Why Liz Truss is right to take on ‘The Blob’

The civil service should answer to the government, not the other way around.

Sam Ashworth-Hayes

Topics Politics UK

A cabal of sinister Tories is carrying out an ‘ideological purge’ of the civil service, according to some excitable media commentary. On her first day in office last week, Liz Truss caused howls of outrage after she approved chancellor Kwasi Kwarteng’s firing of Tom Scholar, permanent secretary at the Treasury. Who does Truss think she is? The prime minister?

The civil service – sorry, our ‘Rolls Royce’ civil service – occupies a peculiar position in British political discourse. Sympathetic commentators portray it as both a neutral implementer of ministerial will and, at the same time, as an organisation which can and should influence policy in a more ‘sensible’ direction. After all, if all the civil service did was follow the government’s instructions, the only difference the personnel of the organisation could make would be to the competence of the execution.

This is clearly not the case. And to be fair, few think it is. Part of the role of civil servants is to influence policy by providing expertise and guidance. It is meant to be neutral insofar as this influence does not reflect civil servants’ personal goals and beliefs. But the truth is that civil servants do tend to share the same backgrounds, worldview and values. As a result, they often impede the objectives of an elected government.

Truss and Kwarteng’s removal of the permanent secretary to the Treasury shows that they reject the myth of civil-service impartiality. And this has rattled many officials. As former cabinet secretary Lord Butler has put it, ‘politicians are beginning to forget the constitution’ and are acting in a way that will ‘corrupt our system’.

Note here that, as Butler has it, it is the politicians who are corrupting the system. It is politicians who have developed the belief that the civil service has gone beyond its remit, and are now willing to act on this belief in order to promote officials they think are more likely to implement their policies.

This is why some of the government’s critics are so upset with Scholar’s dismissal. Because they view the influence of the civil service as a sort of soft check on ministers, swaying them away from certain policies towards supposedly more ‘sensible’ ones.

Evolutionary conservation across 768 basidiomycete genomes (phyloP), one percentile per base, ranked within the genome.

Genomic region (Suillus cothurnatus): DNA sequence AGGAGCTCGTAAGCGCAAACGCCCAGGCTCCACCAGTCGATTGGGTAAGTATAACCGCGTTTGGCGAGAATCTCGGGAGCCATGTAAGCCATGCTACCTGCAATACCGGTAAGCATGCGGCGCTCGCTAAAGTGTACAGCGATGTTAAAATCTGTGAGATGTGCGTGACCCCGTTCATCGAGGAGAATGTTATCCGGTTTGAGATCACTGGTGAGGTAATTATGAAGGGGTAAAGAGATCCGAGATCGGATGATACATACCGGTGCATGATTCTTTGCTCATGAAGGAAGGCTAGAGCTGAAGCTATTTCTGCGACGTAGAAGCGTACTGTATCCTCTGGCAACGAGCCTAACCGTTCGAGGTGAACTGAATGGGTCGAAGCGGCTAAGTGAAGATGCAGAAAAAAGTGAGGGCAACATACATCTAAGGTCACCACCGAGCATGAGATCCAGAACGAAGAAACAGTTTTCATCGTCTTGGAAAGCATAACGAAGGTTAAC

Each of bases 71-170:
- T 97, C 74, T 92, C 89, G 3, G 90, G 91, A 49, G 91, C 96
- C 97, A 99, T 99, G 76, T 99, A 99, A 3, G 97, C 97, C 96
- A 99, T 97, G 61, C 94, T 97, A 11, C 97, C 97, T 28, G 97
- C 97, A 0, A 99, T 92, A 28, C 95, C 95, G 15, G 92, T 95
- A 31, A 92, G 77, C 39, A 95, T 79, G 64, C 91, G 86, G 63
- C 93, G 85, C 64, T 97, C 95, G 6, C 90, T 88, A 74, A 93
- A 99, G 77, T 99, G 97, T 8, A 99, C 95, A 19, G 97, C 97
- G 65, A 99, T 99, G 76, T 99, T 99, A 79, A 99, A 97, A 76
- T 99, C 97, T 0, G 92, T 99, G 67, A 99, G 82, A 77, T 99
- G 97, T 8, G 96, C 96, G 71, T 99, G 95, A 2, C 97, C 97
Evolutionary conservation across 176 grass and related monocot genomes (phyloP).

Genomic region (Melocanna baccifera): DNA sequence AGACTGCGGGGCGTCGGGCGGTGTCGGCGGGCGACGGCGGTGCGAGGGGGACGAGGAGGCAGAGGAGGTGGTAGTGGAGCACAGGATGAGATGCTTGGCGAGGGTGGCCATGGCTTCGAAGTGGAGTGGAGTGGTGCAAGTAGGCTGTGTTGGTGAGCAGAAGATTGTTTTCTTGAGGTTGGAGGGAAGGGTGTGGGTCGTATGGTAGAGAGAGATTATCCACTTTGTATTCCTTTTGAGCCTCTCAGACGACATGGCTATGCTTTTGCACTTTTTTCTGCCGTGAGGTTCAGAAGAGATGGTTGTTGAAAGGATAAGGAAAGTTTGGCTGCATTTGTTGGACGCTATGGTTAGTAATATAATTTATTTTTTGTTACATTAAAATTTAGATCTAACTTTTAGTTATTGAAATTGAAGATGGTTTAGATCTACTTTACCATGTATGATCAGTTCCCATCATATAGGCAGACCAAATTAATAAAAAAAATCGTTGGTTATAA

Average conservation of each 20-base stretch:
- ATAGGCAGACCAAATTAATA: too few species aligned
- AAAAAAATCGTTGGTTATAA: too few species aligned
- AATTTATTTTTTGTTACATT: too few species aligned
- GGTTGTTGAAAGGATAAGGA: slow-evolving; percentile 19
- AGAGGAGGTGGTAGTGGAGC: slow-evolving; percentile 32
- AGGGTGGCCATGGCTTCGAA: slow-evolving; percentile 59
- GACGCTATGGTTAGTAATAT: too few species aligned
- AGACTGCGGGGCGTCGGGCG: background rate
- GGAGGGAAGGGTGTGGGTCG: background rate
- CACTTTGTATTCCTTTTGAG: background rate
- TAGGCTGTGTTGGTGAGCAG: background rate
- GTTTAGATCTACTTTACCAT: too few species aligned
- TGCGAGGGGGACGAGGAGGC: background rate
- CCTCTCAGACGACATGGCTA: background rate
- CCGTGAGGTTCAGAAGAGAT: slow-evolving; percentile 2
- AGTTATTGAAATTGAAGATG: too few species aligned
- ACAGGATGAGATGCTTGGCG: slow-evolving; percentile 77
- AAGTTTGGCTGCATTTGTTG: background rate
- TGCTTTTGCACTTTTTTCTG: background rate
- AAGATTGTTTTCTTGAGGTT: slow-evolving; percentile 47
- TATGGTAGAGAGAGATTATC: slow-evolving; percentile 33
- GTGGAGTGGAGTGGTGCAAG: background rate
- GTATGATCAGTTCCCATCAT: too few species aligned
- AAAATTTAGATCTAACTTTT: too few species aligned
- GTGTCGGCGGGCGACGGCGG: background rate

The transformation of the civil service into ‘The Blob’, as Michael Gove memorably described it, shouldn’t surprise us, given what we know about organisations and bureaucracies. When you create an institution, it develops its own interests, which can often be quite divorced from those of the people it’s intended to serve. You don’t need to look far for examples in the civil service. Think of the Border Force declaring that migrant-boat turnbacks are ‘not likely to ever happen’ because of the lack of support for the policy within the agency itself; Whitehall officials using government time and money to act as ‘champions’ for woke causes; training videos inducting civil servants into the key beliefs of the bureaucrat class (Britain is a ‘racist’ country, white officials must not contradict ethnic minorities, etc); and dozens of HR initiatives ranging from the celebration of ‘World Afro Day’ to banning the use of the word ‘crazy’ in the office.

Now imagine that you, as a Conservative politician, are going to ask the civil service to implement a cutback of funding for woke causes, or to implement legislation promoting freedom of expression. Would you really trust the civil service to advance these causes as wholeheartedly as the causes civil servants personally promote?

There is a reason that the so-called ‘Treasury view’ of economics has survived from 1929 to today. It isn’t simply that the Treasury reflects the considered judgement of economists across the political spectrum – it is also because people join organisations and then adopt the organisational culture.

All of this is why, in the US, the president is responsible for appointing the heads of various federal agencies. This is an acknowledgement of the political role that bureaucrats can play.

The problem facing Truss and Kwarteng is that the Treasury view is strongly contrary to their own view. They say they want to prioritise economic growth over the ‘abacus economics’ and balanced budgets preferred by the bureaucracy. And so a logical first step in overturning this ‘Treasury orthodoxy’ would be to bring in someone new to run the department.

There is nothing sinister in a government appointing civil servants who will work to promote its policies. After all, a civil service should support a democratically elected government, not stand in its way.

Sam Ashworth-Hayes is a freelance journalist.

Picture by: Getty.

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Topics Politics UK


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